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No MFL at GCSE - is this an issue?

(25 Posts)
golfbuggy Thu 02-Mar-17 19:19:08

Just when we thought DS had nailed his GCSE options he's now been wowed by an economics teacher (not a subject he currently studies) and wants to study that.

However this will mean he can't also study a MFL. DS is not bothered but wonder if this could be an issue in the future. I realise he won't get the EBacc but is this even still really a thing?

titchy Thu 02-Mar-17 19:35:03

It won't affect him at all though obviously it pretty much rules out languages at A level. But if he wants to Economics go for it!

Uberfluffs Thu 02-Mar-17 20:34:40

I think some degrees ask for a MFL at GCSE level so it might affect which degree he can apply for.

titchy Thu 02-Mar-17 20:41:00

No they don't uber.

eatingtomuch Thu 02-Mar-17 20:55:55

Will not be an issue unless he wants to study mfl beyond gcse.

senua Thu 02-Mar-17 20:58:42

What's the plan for A Levels? What does Economics GCSE bring to the party?

PatsysPyjamas Thu 02-Mar-17 21:02:16

The world is a big place, knowing another language is arguably more useful in the real world than most other GCSEs. I don't if I would be so quick to drop it.

rosesandcashmere Thu 02-Mar-17 21:05:11

Economics A Levels never mandate that the GCSE is done so a modern language would be more useful. Economics at A Level is necessary for an economics degree as is a foreign language for a language degree. Would stick to the language at GCSE level to be honest.

crazycatguy Thu 02-Mar-17 21:11:13

The Ebacc is used to judge schools - another form of weapon to hit them with.

Employers tend not to care.

I see so much value in MFL but my opinion seems not to be widely shared.

golfbuggy Thu 02-Mar-17 21:19:47

He was quite ambivalent about the MFL to be fair - he saw it as the best of a bad lot in an option group rather than being totally excited by it. His teacher at parents evening described him as seeming disinterested and coasting. I agree with the comments that I think a MFL is probably more useful, but also think he's better of studying a subject he is at least enthused about.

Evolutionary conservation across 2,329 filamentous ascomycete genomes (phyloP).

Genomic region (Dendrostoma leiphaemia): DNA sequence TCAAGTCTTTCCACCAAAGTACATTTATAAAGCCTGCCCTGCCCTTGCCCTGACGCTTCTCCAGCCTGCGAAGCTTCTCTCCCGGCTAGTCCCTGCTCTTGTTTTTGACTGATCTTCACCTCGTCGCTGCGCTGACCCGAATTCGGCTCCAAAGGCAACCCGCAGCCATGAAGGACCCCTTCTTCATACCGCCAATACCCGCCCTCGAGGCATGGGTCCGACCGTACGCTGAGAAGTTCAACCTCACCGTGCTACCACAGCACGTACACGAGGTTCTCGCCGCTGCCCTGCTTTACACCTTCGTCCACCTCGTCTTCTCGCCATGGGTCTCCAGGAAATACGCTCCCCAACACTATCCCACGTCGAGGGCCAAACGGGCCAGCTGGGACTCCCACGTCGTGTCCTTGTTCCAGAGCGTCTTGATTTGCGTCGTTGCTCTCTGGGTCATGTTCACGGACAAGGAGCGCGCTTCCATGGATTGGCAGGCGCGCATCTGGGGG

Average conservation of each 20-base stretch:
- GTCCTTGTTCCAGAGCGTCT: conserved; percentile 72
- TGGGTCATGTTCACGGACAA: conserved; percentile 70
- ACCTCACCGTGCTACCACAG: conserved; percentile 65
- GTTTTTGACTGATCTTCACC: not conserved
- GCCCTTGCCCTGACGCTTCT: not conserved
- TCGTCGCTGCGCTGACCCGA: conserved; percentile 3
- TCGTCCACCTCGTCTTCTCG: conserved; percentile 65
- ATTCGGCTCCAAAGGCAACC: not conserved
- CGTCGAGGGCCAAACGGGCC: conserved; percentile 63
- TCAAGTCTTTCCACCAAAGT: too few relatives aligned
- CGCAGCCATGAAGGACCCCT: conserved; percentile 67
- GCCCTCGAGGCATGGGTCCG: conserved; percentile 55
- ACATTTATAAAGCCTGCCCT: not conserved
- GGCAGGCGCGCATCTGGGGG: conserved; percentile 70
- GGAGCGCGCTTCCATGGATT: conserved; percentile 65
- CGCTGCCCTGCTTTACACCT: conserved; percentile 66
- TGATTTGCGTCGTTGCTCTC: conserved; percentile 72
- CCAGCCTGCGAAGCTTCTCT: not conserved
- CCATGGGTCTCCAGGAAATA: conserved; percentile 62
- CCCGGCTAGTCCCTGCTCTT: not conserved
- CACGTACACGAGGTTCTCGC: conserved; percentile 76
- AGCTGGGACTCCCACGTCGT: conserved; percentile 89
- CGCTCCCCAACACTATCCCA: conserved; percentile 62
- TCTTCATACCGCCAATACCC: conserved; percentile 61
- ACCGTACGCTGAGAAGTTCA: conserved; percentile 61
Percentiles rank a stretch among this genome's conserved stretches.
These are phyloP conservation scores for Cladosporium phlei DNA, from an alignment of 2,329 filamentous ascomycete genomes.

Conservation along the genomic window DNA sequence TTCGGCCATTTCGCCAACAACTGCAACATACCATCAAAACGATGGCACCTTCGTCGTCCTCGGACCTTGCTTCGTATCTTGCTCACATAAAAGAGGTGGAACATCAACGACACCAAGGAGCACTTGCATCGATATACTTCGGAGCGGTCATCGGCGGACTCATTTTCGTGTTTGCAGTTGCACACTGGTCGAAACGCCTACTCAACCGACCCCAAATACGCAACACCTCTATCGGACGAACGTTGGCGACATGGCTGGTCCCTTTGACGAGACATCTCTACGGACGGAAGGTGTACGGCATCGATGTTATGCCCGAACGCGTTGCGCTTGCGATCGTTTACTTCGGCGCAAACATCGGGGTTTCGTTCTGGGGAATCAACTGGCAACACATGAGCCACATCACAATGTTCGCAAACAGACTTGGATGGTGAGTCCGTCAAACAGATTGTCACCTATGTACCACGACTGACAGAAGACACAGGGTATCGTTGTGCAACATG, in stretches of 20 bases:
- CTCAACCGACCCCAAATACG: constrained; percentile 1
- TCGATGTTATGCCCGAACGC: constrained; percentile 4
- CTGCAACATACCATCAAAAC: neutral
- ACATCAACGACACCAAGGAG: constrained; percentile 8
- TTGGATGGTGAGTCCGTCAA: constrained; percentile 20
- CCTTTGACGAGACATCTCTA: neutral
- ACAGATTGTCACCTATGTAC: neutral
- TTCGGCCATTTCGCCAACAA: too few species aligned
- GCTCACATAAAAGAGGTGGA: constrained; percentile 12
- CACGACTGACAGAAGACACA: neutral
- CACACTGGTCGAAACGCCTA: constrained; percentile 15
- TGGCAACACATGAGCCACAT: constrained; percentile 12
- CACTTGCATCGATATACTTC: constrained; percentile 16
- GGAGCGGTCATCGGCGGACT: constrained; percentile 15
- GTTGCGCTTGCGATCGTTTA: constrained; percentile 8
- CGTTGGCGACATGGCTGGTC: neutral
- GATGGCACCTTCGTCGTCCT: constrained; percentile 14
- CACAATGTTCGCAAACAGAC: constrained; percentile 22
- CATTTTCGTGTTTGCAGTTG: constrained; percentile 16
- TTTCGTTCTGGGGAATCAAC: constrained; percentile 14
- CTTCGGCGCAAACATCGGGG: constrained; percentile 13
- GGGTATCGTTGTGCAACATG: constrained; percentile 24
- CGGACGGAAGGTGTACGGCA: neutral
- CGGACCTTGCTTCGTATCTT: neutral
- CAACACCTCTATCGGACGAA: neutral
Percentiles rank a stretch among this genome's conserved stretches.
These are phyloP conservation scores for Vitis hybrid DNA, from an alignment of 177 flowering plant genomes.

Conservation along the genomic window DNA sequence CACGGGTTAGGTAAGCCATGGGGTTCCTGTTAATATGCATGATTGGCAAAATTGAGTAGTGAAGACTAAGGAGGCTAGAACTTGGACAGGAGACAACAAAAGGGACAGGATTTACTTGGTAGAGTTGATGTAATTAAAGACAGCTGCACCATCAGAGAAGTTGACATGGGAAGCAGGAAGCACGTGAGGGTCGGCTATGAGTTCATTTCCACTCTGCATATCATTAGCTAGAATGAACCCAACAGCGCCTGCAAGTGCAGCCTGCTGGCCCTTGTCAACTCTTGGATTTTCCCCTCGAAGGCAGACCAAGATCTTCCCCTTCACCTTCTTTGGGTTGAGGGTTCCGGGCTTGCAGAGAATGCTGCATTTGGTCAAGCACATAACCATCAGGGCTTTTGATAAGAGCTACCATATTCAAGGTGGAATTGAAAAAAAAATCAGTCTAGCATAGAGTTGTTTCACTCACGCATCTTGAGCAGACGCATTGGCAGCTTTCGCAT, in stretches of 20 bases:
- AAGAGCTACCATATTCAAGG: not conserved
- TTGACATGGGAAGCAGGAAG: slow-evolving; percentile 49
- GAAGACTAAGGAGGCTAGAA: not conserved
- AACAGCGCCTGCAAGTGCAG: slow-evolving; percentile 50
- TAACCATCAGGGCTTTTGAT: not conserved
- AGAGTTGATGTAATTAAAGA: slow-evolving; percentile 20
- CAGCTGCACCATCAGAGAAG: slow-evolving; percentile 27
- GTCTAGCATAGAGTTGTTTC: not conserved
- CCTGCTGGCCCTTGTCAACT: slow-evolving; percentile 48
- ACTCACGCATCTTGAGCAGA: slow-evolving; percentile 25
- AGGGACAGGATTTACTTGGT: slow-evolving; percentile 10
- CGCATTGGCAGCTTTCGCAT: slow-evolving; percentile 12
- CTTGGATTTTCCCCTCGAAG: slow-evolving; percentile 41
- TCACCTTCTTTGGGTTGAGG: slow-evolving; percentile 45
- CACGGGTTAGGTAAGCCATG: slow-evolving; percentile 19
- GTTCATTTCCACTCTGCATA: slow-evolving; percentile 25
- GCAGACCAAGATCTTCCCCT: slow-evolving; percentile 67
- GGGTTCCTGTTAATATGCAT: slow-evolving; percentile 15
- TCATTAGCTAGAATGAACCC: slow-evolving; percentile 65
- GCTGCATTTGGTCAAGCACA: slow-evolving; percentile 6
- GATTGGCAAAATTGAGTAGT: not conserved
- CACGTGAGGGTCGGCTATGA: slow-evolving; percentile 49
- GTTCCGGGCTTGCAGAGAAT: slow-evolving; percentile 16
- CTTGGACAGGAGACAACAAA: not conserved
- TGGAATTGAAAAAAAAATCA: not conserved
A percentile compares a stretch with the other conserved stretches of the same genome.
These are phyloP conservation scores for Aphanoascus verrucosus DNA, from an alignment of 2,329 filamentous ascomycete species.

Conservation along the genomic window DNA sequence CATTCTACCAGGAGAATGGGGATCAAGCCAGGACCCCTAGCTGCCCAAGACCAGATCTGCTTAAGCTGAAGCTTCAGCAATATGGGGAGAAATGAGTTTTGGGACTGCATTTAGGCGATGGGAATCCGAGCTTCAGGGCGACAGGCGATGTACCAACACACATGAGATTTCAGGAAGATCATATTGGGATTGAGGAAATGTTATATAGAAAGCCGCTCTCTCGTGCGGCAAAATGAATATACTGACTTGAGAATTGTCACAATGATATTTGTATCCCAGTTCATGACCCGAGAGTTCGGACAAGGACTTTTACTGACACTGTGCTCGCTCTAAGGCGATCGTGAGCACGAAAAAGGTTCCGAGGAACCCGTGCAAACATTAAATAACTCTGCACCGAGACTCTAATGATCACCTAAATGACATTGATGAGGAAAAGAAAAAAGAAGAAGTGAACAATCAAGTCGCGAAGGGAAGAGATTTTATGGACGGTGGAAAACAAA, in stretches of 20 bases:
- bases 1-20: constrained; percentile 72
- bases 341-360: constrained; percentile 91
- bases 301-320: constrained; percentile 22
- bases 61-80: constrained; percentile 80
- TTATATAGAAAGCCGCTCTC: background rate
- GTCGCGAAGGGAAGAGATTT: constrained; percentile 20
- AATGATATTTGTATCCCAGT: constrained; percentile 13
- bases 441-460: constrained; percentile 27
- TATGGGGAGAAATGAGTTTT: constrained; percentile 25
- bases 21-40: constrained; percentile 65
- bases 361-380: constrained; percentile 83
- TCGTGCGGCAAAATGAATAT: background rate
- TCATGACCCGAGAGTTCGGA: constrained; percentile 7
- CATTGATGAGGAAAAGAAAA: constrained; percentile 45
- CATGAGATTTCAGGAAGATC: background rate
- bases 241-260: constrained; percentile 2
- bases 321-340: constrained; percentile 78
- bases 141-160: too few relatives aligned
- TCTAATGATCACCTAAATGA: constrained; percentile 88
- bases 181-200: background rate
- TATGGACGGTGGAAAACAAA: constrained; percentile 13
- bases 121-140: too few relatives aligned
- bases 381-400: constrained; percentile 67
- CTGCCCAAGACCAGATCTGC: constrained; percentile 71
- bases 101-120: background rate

He is likely to study a mixture of maths/science/computer science at A Level and is much stronger in maths/science subjects. I guess economics might also fall into the mix now if he enjoys it.

smellylittleorange Thu 02-Mar-17 21:27:25

Some Headteachers tout the idea that Russell Group prefer MFL GCSEs on UCAS form..this is rubbish ! UCL prefer a language at this level but if you don't have it will help you get it. My opinion fwiw is that languages are useful at this level..a different way of learning etc but if a child really does not want to do it..no point in forcing

Uberfluffs Thu 02-Mar-17 22:03:35

Here's a link to a discussion about the universities which require an MFL GCSE, with further references - it may be a bit old though, maybe things have changed since 2010, I don't know www.thestudentroom.co.uk/showthread.php?t=1332411

It's not that commonplace, but it does happen (or at least did).

titchy Thu 02-Mar-17 22:12:26

Things have changed a lot since then.

babyunicornvomit Thu 02-Mar-17 22:16:40

Unless he wants to study anything MFL related (e.g. economics with french) at degree level then it doesn't matter in the slightest. I'm 21, didn't take any languages at GCSE and went down the humanities route in college (Geography, History, Philosophy, double English) at A-Level and now finishing up a degree in Linguistics. Just make sure he doesn't want to pick it back up at A/degree level as he won't be able to without a GCSE, but it definitely isn't necessary x

GenerationYmember Fri 03-Mar-17 10:39:08

I did both Economics and an MFL (German) at GCSE, I found economics much more useful and fascinating, especially as I went on to do a business degree.

Nearly 15 years out of school, I remember barely any German and it honestly hasn't served me much use other than one German skiing holiday several years ago.

But that's just my experience.